and long vistas whose gloom was thinned by a few lurking cobwebbed windows rafters over and small dusky skylights. which we ascended. I never had brother or sister to incite to such romps as make children familiar with nook and cranny I was a mere child when my guardian took me away and I had never seen the house again until. I gazed with a strange the wide expanse of mingling of awe and pleasure garret was my own. I returned to take possession. as if it found itself of no use. I following close. and from the top visible. Up that he went also. : ! The small chamber was full of light. Through passage after passage we came to a door bottom of a winding wooden stair. a door here and there in sight. about a month before. great spaces around me. shadowy shape was nowhere saw him. Every step creaked under my foot. I found myself in a region almost unknown to me. and unexplored In the middle of it stood an unpainted inclosure of rough planks. Thinking Mr. Eaven might be there. with huge beams and of it the I could not even imagine I my head. and regretted : having come. Past these rooms. and entered. and when I reached the top. 9 where lay the chief rooms. through a wide corridor. but such as dwells in places deserted it had a dull. but I heard no sound from that of my guide. marking their . the door of which was ajar. I pushed the door. to the foot of a narrower stair leading to the second floor. A few rather dim sunrays. he continued his way. Somewhere at the in the middle of the stair I lost sight of him. disconsolate look. place I was in the main garret. The was full of shadows. strange as it may seem. . but he was not one of them. .THE MIRROR to the first floor.

flat and melan: . . stumbled over something doubtless the frame of the mirror and stood nose to beak with the bird I was in the open air. It had an ebony frame. He seemed looking for worms as he came. in his beak a golden chain.10 LILITH track through the cloud of motes that had just been stirred up. but somehow of strange along the appearance. fell upon a tall mirror with a dusty face. occupied the middle distance horizon stretched the tops of a f ar-off mountain range nearest me lay a tract of moorland. I became aware that it reflected neither the chamber nor my own person. I stepped closer to examine the texture of a stone in the immediate foreground. Desolate hills of no great height. old-fashioned and rather narrow in appearance an ordinary glass. broken and heathy. a large and ancient raven. on a houseless heath ance of a : I . I took another step forward to see him better. choly. I have an impression of having seen the wall melt away. from whose end hung a black ball. whose purply black was here and there softened with gray. when suddenly had been looking at rather than into the mirror. and in the act espied. on the top of which stood a black eagle with outstretched wings. but what followed I is could I enough to account for any uncertainty have mistaken for a mirror the glass that protected a wonderful picture ? I saw before me a wild country. hopping toward me with solemnity. Nowise astonished at the appearlive creature in a picture. Being short-sighted.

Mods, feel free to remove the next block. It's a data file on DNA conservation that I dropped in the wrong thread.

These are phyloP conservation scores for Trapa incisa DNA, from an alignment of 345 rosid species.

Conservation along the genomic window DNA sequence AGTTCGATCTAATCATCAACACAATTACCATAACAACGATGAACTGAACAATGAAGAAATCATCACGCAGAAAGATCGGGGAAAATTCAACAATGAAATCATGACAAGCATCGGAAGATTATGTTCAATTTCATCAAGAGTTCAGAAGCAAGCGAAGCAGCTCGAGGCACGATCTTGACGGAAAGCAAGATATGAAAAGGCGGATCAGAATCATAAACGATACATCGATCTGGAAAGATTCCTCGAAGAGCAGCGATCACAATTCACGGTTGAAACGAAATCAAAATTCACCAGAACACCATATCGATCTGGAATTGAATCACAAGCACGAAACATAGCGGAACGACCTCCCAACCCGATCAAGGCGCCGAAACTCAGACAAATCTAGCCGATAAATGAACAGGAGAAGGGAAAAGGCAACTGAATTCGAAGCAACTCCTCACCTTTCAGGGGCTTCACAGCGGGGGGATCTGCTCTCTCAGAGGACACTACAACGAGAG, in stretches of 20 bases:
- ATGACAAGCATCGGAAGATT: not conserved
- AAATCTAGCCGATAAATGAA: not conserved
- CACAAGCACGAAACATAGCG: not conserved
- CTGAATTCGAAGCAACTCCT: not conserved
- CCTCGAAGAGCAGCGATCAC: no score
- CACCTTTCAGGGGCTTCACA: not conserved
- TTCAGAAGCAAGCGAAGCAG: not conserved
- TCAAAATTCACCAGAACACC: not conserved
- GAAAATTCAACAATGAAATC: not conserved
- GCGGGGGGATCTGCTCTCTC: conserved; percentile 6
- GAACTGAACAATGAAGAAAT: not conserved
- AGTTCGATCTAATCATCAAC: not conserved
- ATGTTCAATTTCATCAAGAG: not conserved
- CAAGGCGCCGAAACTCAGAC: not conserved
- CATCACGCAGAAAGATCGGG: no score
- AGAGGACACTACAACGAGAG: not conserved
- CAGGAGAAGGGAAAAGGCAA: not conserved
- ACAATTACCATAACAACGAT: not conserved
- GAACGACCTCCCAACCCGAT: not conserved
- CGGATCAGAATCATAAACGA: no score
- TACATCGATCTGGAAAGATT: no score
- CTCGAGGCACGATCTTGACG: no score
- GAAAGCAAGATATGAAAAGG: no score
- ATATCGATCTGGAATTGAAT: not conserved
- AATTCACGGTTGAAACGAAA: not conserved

. I stretched in this direction and that. between cloud and mountain-side. overwhelmed with bewilderment. One fact only was plain that I saw nothing I knew. not unmingled with fear. as TUKNED and looked behind me all was vague and when one cannot distinguish between fog and field. and that touch would correct me. the raven. Then the absurdity of seeking counsel from such a one struck me. felt the ground under my feet.II CHAPTEK III THE HAVEN 1 uncertain. if haply. ! ' ' for the question was immediately answered. and become the sport of the lawless ? Yet I saw the raven. arms and felt about sight. I turned to then. walking . where my I could see nothing. I might yet come in contact with but my search was vain. which stood a little way off. Had I wandered into a region where both the material and psychical relations of our world had ceased to hold ? Might a man at any moment step beyond the realm of order. regarding me with an expression at once respectful and quizzical. Instinctively something as to the only living thing near me. and heard a sound as of wind in the lowly plants around me How did I get here ? I said apparently aloud. Imagining : myself involved in a visual illusion. and I turned again.